• Identify all digital assets, both known as unknown, by crawling the web. Digital assets include web applications, mobile applications, domain names, cloud storage, servers, among others.
  • Monitor security risks such as poor email security, open ports, domain hijacking, leaked data, among others. Accompanying security monitoring with continuous monitoring of your servers and network helps you anticipate IT disruptions and find ways to restore services as quickly as possible.
  • Find solutions and mitigation measures for exposed problems. Proposed solutions should then undergo testing and be monitored for effectiveness. If the solution proves to be suitable, it should be adopted throughout the organization.
  • Improve resources where necessary to boost overall security and monitoring. If necessary, train employees to adopt new security measures and include the standards in the organization's policies.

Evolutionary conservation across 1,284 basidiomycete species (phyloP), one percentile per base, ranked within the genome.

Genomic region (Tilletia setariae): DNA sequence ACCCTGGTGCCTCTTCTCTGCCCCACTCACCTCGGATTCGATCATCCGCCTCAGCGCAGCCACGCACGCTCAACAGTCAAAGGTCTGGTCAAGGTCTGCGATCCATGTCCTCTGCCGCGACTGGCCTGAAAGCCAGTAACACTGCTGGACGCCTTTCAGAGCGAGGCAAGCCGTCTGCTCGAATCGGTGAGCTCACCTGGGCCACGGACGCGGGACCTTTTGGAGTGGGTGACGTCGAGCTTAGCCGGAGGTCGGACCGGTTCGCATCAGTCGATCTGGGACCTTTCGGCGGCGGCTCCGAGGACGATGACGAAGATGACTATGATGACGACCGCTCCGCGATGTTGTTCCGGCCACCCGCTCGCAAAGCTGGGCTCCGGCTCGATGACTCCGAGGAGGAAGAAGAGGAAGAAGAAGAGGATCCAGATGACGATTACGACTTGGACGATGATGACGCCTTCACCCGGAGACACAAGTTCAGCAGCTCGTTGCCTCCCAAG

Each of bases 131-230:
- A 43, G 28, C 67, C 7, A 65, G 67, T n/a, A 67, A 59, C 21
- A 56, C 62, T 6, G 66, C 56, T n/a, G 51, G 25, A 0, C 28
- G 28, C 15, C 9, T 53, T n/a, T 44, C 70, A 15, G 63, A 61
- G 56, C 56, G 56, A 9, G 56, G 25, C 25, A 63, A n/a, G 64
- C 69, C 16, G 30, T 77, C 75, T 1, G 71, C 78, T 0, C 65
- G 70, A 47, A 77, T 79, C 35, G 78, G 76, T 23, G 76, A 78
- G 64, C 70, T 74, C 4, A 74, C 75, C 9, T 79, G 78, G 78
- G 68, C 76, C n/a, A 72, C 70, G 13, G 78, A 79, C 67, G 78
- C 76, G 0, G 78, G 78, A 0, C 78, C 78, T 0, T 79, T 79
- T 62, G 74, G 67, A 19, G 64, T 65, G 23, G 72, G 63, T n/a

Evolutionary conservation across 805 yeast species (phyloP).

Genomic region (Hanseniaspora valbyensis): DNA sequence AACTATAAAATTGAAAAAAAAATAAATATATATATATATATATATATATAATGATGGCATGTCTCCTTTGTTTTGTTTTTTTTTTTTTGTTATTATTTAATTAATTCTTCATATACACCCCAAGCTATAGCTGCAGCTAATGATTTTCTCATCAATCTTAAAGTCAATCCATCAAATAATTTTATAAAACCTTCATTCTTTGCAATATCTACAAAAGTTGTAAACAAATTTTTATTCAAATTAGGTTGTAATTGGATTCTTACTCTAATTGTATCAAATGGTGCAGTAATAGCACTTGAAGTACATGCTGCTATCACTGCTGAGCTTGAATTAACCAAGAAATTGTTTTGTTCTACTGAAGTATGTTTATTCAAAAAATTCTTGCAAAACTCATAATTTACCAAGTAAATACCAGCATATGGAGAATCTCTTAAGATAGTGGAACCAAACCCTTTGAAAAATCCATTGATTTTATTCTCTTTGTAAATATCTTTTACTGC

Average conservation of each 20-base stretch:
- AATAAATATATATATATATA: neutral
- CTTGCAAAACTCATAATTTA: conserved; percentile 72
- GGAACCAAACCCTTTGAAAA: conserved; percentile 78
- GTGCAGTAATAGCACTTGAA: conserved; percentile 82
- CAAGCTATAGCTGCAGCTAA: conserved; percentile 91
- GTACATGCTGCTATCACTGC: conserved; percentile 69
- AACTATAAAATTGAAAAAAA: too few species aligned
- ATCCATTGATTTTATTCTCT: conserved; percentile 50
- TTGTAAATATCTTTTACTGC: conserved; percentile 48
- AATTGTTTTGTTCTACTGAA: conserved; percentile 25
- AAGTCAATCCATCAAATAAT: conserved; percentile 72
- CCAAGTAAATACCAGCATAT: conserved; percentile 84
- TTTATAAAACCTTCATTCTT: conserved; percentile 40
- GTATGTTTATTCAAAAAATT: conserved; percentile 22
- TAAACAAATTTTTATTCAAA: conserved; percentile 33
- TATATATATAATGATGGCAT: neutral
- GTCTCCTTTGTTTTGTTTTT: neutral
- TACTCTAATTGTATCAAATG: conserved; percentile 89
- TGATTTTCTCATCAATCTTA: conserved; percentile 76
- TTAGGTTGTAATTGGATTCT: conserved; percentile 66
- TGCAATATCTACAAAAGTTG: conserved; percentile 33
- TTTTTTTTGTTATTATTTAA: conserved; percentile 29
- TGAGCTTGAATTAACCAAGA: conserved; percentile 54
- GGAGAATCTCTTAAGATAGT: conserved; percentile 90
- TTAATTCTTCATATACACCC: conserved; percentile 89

Conclusion

Small, medium, and large enterprises need to secure their infrastructure through continuous security monitoring. CSM provides an overall picture of your security architecture, risk tolerance, resources, compliance, and vulnerabilities. With the correct data, you can take the necessary measures to boost your security.

Rob Ellis

Rob Ellis has over 15 years of experience leading sales, business development, and marketing at SaaS startup companies. At Reciprocity, Rob is responsible for overall revenue growth. One of the company's first employees he was instrumental in scaling the business from zero – signing up Reciprocity's first 40 clients and building the sales and marketing organizations. A startup veteran, Rob has founded companies and worked in venture-backed startups in various roles, including Director of Product at Veetle Inc.; Founder and VP, Product at NotchUp; and Director, Business Operations and Strategic Planning at Peerflix. Rob graduated from Cornell University with a BA in Genetics.